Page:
An app to connect the voices of women on the ground to the Congress’s manifesto; night marches through busy streets and squares of small towns to grab maximum attention on issues such as women’s safety and price rise; and finally, chaupal s (open gatherings) among rural women.
The Congress’s blueprint to reach out to women voters for the 2019 Lok Sabha election is ready and is now being quietly tried out in poll-bound Madhya Pradesh, Rajasthan and Haryana after a soft launch in Chhattisgarh on September 20.
Lok Sabha member Sushmita Dev, who heads the All India Mahila Congress, said, “50% of the population is women and the gap between women and men in terms of voting is just 1.46 [percentage points] in our country. So it’s not that women don’t come out to vote. We believe that the party that gets the vote of the youth and the women will form the next government.”
Higher vote share
Studies done by the Centre for the Study of Developing Societies have backed such claims. For example, in the 2017 Gujarat Assembly polls, a post-poll survey by the CSDS revealed that the BJP’s vote share among women was 2% higher than men and was clearly the differentiating factor in a close election.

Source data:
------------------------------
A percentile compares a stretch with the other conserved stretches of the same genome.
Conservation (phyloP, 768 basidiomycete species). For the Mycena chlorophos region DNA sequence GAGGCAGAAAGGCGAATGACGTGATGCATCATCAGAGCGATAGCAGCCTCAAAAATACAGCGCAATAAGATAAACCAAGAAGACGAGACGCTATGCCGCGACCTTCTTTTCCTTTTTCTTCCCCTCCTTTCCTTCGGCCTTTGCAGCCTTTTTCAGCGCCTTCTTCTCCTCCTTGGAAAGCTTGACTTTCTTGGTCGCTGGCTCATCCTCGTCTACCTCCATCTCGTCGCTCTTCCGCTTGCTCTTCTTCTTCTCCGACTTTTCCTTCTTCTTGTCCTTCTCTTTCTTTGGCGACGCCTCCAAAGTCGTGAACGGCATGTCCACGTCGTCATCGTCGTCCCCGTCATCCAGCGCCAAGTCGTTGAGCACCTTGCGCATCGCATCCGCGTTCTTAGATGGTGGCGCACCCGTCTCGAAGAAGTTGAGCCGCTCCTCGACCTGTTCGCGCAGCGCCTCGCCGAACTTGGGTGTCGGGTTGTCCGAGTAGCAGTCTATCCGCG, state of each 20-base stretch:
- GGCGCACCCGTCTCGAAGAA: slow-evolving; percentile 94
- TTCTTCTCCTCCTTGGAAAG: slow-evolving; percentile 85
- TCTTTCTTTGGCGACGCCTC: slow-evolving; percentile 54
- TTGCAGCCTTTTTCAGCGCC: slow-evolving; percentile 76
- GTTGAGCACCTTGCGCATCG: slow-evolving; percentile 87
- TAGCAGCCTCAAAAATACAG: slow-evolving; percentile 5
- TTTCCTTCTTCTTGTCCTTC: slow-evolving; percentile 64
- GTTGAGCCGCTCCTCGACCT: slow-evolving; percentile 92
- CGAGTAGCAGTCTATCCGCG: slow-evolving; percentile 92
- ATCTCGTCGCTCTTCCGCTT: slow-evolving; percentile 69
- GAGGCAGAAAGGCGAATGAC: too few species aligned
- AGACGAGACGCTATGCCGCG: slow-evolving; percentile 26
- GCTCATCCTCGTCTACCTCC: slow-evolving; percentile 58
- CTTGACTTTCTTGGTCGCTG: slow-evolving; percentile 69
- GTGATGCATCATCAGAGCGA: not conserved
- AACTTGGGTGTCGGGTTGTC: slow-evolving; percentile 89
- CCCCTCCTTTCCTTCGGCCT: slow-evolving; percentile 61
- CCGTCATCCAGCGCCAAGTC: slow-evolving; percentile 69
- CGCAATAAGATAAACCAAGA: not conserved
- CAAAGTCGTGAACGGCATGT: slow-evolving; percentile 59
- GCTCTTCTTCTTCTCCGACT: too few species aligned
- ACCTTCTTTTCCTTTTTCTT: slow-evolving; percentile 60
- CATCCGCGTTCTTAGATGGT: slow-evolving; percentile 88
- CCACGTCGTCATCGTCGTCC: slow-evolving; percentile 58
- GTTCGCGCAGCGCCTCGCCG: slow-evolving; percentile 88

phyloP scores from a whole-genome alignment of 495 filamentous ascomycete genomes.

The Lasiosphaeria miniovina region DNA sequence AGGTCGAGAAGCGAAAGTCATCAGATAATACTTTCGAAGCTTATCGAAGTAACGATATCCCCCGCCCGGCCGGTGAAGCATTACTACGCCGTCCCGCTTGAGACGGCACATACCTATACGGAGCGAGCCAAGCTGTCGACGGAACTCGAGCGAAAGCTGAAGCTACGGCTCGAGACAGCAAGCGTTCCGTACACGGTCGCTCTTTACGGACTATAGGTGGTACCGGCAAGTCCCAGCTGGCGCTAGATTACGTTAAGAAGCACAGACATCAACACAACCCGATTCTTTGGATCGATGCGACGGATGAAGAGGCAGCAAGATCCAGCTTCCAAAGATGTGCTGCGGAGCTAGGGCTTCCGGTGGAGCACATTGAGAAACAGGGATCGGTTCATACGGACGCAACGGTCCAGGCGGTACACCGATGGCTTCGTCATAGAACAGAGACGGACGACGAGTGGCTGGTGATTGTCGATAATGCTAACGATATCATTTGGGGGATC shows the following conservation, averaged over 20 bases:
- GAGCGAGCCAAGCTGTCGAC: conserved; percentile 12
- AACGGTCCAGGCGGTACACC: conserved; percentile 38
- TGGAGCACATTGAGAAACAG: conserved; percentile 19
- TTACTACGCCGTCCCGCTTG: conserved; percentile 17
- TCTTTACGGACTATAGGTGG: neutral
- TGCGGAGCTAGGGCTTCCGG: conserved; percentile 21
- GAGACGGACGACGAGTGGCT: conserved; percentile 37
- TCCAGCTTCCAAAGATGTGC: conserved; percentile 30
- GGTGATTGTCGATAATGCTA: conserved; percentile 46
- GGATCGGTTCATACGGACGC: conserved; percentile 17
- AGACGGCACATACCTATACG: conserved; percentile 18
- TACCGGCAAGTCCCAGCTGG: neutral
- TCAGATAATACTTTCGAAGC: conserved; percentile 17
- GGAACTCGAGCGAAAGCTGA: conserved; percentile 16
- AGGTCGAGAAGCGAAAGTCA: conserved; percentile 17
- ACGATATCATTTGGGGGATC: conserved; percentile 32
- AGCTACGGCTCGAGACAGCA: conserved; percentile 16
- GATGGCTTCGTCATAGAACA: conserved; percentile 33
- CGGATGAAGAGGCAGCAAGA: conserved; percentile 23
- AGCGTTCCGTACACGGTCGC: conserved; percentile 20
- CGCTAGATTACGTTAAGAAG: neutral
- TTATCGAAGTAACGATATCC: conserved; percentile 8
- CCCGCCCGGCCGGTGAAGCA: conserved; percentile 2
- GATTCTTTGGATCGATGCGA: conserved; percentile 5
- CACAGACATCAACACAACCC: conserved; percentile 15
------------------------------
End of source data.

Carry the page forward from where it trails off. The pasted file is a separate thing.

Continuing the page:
In Tamil Nadu, during the 2016 Assembly polls, the All India Anna Dravida Munnetra Kazhagam could buck the trend of the ruling party losing out every five years only because women overwhelmingly voted for the late Jayalalithaa. “Women do attend political rallies of big leaders, but most women voters stay at home. We will go across India under the banner of Mahila Adhikar (women’s rights) yatras and take their feedback. We have developed an app that will record voices and videos of women,” Ms. Dev said.
She said the charter of demands would then be forwarded to the party’s manifesto committee, headed by former Finance Minister P. Chidambaram.
Ms. Dev said their surveys show that the demands of women differed depending on their background.
“If you are in an urban area, safety and employment are the biggest issues, while for rural women, who don’t venture out too often, issues like health and subsidised rations matter more,” she said.
“We are also doing night marches (immediately after sunset) to highlight the issue of women safety and price rise. Hundreds of women taking to busy streets leaves a powerful impact,” said Ms. Dev. She added the campaign would eventually culminate in a rally in Delhi, after covering the entire country in the next few months.